After His resurrection, He came back to His disciples and breathed into them the consummated Spirit (John 20:22). This Spirit is not only the Spirit of God, but also the Spirit of Jesus (Acts 16:7), and the Spirit of Christ (Rom. 8:9). This Spirit as the consummated Spirit, the all-inclusive Spirit, is the consummation of the processed Triune God. Such a Spirit is now within us. The Triune God—the Father, the Son, and the Spirit—is now in us (Eph. 4:6; 2 Cor. 13:5; Rom. 8:11). If we want to enjoy Christ and experience Christ, there is no other way except by the all-inclusive Spirit as our bountiful supply.

Paul said the Spirit of Jesus Christ had become his salvation (Phil. 1:19). From what did this Spirit save him? This Spirit did not save him from his bonds or chains; rather, this Spirit saved him from being weak, so that he could magnify Christ. By this Spirit, Paul in his imprisonment was able to magnify Christ without being defeated. This is salvation on the highest level. If we were taken by persecutors and threatened with death, we might pray, “Lord, save me from being martyred.” This kind of prayer indicates that we are already defeated. Instead, we should pray, “Lord, supply me with the bountiful supply of the Spirit of Jesus Christ that I may overcome such martyrdom.” This would be salvation on the highest level.

When I was a young Christian, my friends and relatives who did not love Christ would sometimes argue with me, saying: “Look at how much the Apostle Paul loved Christ. Did Christ save him from Roman imprisonment? Did Christ save him from being martyred? You should not believe in Him or love Him because He cannot be seen, and He can do nothing for you. Jesus Christ did nothing for the Apostle Paul, and he was martyred. Where is your salvation?” This salvation may not deliver us from martyrdom; rather, it gives us the victory in martyrdom.

In the 1930s as the Communists were spreading in China, they captured and martyred two missionaries. One of them said that the face of a martyr is an angel’s face, and his heart is a lion’s heart. This missionary experienced salvation to the uttermost. The Apostle Paul also enjoyed Christ even in the face of martyrdom through the bountiful supply of the Spirit of Jesus Christ. Paul might have prayed: “Lord, thank You that You have chosen me, commissioned me, and sent me. Caesar did not bring me here, but You have brought me here. Lord, I am willing and ready to be martyred. What a glory that I can die for You.” The Spirit of Jesus Christ became Paul’s top salvation.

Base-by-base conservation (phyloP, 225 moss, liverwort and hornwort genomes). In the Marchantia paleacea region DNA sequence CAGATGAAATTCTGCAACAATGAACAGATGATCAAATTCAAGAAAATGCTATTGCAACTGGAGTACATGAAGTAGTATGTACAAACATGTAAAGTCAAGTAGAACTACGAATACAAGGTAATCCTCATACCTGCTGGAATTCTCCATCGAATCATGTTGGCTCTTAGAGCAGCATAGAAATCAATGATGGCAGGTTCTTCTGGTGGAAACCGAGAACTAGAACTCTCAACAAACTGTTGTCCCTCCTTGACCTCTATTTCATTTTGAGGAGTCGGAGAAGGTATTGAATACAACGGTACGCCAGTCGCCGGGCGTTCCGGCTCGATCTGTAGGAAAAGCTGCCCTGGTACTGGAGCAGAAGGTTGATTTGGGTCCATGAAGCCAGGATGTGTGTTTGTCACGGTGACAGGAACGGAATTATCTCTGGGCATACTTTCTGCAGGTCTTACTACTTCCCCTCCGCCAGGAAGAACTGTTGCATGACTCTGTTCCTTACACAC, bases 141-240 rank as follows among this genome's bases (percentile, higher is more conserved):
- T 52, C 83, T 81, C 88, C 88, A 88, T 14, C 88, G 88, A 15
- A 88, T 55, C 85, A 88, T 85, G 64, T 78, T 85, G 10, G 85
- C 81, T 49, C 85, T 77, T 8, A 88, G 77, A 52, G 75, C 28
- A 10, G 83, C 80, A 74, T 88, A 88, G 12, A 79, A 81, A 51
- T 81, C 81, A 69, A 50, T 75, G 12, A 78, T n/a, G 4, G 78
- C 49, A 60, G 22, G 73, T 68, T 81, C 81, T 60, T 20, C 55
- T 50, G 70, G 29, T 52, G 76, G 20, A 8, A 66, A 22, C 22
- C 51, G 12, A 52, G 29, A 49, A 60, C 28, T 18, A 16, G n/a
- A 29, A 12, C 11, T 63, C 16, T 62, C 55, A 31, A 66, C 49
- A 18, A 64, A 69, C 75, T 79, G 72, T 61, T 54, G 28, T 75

We may have all kinds of situations in our married life, work life. and in our relationships with other brothers and sisters. These situations may cause us to be defeated. The only way not to be defeated is by the bountiful supply of the Spirit of Jesus Christ.

You may be without a job. If you pray for a job and the Lord gives you a job, you may be happy and say that your getting a job is your salvation. Actually, this is not salvation. On the other hand, suppose you lose your job and, being unable to find a job, have to look for two or three months. If you have the strength to overcome the suffering of losing a job in order to live and magnify Christ by the bountiful supply of the Spirit of Jesus Christ, this is the top salvation.

Although the term the Spirit is short and simple, it denotes something which is all-inclusive. The Spirit is the secret of our victory. In human life, one of the most difficult things is to forgive people. To remember someone’s mistake is easy, but to forgive someone’s mistake is hard. To forgive means to forget. To forgive anyone’s offense to the extent that you forget requires the bountiful supply of the Spirit of Jesus Christ.

By this Spirit you take Christ as your life for your living. By this Spirit you take Christ as your pattern for your expression. By this Spirit you take Christ as your goal and your pursuit in seeking. By this Spirit you are really able to do all things in the One who strengthens you, and this is your secret.

(The Experience and Growth in Life, Chapter 11, by Witness Lee)